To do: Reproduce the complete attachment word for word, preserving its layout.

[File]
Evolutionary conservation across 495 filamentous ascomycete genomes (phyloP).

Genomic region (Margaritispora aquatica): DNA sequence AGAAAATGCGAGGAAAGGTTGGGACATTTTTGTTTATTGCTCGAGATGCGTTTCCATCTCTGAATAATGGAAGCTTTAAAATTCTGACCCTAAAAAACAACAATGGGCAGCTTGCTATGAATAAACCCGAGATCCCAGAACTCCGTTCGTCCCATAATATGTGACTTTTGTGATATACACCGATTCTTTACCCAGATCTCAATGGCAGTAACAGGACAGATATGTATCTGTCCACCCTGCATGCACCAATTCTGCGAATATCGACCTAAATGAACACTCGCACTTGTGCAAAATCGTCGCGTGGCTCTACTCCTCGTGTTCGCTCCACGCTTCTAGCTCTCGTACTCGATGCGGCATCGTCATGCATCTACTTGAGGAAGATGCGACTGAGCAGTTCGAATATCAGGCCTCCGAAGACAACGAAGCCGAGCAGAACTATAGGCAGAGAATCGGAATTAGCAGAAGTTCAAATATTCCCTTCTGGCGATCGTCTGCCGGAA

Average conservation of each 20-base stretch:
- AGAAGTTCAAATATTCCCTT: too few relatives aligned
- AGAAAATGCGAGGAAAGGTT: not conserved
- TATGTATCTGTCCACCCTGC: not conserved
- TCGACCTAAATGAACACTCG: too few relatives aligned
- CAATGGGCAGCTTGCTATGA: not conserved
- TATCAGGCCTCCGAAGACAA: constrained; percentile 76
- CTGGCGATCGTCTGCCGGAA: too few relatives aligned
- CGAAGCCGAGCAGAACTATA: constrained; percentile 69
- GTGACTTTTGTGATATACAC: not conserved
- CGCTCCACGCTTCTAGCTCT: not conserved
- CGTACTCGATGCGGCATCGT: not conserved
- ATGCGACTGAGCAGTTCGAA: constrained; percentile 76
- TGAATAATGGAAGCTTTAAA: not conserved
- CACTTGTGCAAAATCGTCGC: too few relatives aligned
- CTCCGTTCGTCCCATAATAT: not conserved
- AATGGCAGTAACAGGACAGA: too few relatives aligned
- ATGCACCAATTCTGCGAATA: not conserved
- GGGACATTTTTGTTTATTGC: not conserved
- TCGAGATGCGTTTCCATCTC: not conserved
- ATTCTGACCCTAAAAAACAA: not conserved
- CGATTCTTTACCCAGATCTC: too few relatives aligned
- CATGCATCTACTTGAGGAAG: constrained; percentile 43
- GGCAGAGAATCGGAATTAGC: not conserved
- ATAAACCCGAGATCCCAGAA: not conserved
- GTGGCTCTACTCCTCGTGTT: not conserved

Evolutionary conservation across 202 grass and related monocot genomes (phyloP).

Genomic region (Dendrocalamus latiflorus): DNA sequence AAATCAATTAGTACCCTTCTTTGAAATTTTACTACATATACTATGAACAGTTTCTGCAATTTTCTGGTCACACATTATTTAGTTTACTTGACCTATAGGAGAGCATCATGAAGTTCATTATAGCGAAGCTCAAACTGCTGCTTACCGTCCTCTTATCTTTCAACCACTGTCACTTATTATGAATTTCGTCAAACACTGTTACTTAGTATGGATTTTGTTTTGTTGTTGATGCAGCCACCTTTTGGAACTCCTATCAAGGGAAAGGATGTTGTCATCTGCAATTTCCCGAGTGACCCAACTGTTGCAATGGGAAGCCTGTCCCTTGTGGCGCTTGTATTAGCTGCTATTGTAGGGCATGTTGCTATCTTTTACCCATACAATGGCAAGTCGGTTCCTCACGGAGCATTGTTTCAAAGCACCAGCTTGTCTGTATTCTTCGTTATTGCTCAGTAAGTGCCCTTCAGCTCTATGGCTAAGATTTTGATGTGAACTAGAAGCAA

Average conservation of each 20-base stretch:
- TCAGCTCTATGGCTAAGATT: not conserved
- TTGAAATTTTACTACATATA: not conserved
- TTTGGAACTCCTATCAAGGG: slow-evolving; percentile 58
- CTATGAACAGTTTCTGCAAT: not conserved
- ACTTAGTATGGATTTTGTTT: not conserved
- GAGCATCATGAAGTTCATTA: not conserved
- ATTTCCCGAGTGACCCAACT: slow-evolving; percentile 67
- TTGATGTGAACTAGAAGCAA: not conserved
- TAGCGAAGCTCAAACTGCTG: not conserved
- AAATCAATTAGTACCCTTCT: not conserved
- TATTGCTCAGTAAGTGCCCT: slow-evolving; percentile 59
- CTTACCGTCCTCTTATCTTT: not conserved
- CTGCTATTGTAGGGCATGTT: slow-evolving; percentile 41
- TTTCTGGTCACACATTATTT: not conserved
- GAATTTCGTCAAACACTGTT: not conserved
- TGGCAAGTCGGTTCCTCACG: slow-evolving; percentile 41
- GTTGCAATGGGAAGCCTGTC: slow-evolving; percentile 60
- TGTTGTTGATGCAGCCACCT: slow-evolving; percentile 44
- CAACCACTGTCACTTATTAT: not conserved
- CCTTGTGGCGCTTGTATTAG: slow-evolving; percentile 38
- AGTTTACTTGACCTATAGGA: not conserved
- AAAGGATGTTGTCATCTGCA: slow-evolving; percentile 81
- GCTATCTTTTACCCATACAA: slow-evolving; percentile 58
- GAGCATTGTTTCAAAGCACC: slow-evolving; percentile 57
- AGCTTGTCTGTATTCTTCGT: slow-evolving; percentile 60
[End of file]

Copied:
Evolutionary conservation across 495 filamentous ascomycete genomes (phyloP).

Genomic region (Margaritispora aquatica): DNA sequence AGAAAATGCGAGGAAAGGTTGGGACATTTTTGTTTATTGCTCGAGATGCGTTTCCATCTCTGAATAATGGAAGCTTTAAAATTCTGACCCTAAAAAACAACAATGGGCAGCTTGCTATGAATAAACCCGAGATCCCAGAACTCCGTTCGTCCCATAATATGTGACTTTTGTGATATACACCGATTCTTTACCCAGATCTCAATGGCAGTAACAGGACAGATATGTATCTGTCCACCCTGCATGCACCAATTCTGCGAATATCGACCTAAATGAACACTCGCACTTGTGCAAAATCGTCGCGTGGCTCTACTCCTCGTGTTCGCTCCACGCTTCTAGCTCTCGTACTCGATGCGGCATCGTCATGCATCTACTTGAGGAAGATGCGACTGAGCAGTTCGAATATCAGGCCTCCGAAGACAACGAAGCCGAGCAGAACTATAGGCAGAGAATCGGAATTAGCAGAAGTTCAAATATTCCCTTCTGGCGATCGTCTGCCGGAA

Average conservation of each 20-base stretch:
- AGAAGTTCAAATATTCCCTT: too few relatives aligned
- AGAAAATGCGAGGAAAGGTT: not conserved
- TATGTATCTGTCCACCCTGC: not conserved
- TCGACCTAAATGAACACTCG: too few relatives aligned
- CAATGGGCAGCTTGCTATGA: not conserved
- TATCAGGCCTCCGAAGACAA: constrained; percentile 76
- CTGGCGATCGTCTGCCGGAA: too few relatives aligned
- CGAAGCCGAGCAGAACTATA: constrained; percentile 69
- GTGACTTTTGTGATATACAC: not conserved
- CGCTCCACGCTTCTAGCTCT: not conserved
- CGTACTCGATGCGGCATCGT: not conserved
- ATGCGACTGAGCAGTTCGAA: constrained; percentile 76
- TGAATAATGGAAGCTTTAAA: not conserved
- CACTTGTGCAAAATCGTCGC: too few relatives aligned
- CTCCGTTCGTCCCATAATAT: not conserved
- AATGGCAGTAACAGGACAGA: too few relatives aligned
- ATGCACCAATTCTGCGAATA: not conserved
- GGGACATTTTTGTTTATTGC: not conserved
- TCGAGATGCGTTTCCATCTC: not conserved
- ATTCTGACCCTAAAAAACAA: not conserved
- CGATTCTTTACCCAGATCTC: too few relatives aligned
- CATGCATCTACTTGAGGAAG: constrained; percentile 43
- GGCAGAGAATCGGAATTAGC: not conserved
- ATAAACCCGAGATCCCAGAA: not conserved
- GTGGCTCTACTCCTCGTGTT: not conserved

Evolutionary conservation across 202 grass and related monocot genomes (phyloP).

Genomic region (Dendrocalamus latiflorus): DNA sequence AAATCAATTAGTACCCTTCTTTGAAATTTTACTACATATACTATGAACAGTTTCTGCAATTTTCTGGTCACACATTATTTAGTTTACTTGACCTATAGGAGAGCATCATGAAGTTCATTATAGCGAAGCTCAAACTGCTGCTTACCGTCCTCTTATCTTTCAACCACTGTCACTTATTATGAATTTCGTCAAACACTGTTACTTAGTATGGATTTTGTTTTGTTGTTGATGCAGCCACCTTTTGGAACTCCTATCAAGGGAAAGGATGTTGTCATCTGCAATTTCCCGAGTGACCCAACTGTTGCAATGGGAAGCCTGTCCCTTGTGGCGCTTGTATTAGCTGCTATTGTAGGGCATGTTGCTATCTTTTACCCATACAATGGCAAGTCGGTTCCTCACGGAGCATTGTTTCAAAGCACCAGCTTGTCTGTATTCTTCGTTATTGCTCAGTAAGTGCCCTTCAGCTCTATGGCTAAGATTTTGATGTGAACTAGAAGCAA

Average conservation of each 20-base stretch:
- TCAGCTCTATGGCTAAGATT: not conserved
- TTGAAATTTTACTACATATA: not conserved
- TTTGGAACTCCTATCAAGGG: slow-evolving; percentile 58
- CTATGAACAGTTTCTGCAAT: not conserved
- ACTTAGTATGGATTTTGTTT: not conserved
- GAGCATCATGAAGTTCATTA: not conserved
- ATTTCCCGAGTGACCCAACT: slow-evolving; percentile 67
- TTGATGTGAACTAGAAGCAA: not conserved
- TAGCGAAGCTCAAACTGCTG: not conserved
- AAATCAATTAGTACCCTTCT: not conserved
- TATTGCTCAGTAAGTGCCCT: slow-evolving; percentile 59
- CTTACCGTCCTCTTATCTTT: not conserved
- CTGCTATTGTAGGGCATGTT: slow-evolving; percentile 41
- TTTCTGGTCACACATTATTT: not conserved
- GAATTTCGTCAAACACTGTT: not conserved
- TGGCAAGTCGGTTCCTCACG: slow-evolving; percentile 41
- GTTGCAATGGGAAGCCTGTC: slow-evolving; percentile 60
- TGTTGTTGATGCAGCCACCT: slow-evolving; percentile 44
- CAACCACTGTCACTTATTAT: not conserved
- CCTTGTGGCGCTTGTATTAG: slow-evolving; percentile 38
- AGTTTACTTGACCTATAGGA: not conserved
- AAAGGATGTTGTCATCTGCA: slow-evolving; percentile 81
- GCTATCTTTTACCCATACAA: slow-evolving; percentile 58
- GAGCATTGTTTCAAAGCACC: slow-evolving; percentile 57
- AGCTTGTCTGTATTCTTCGT: slow-evolving; percentile 60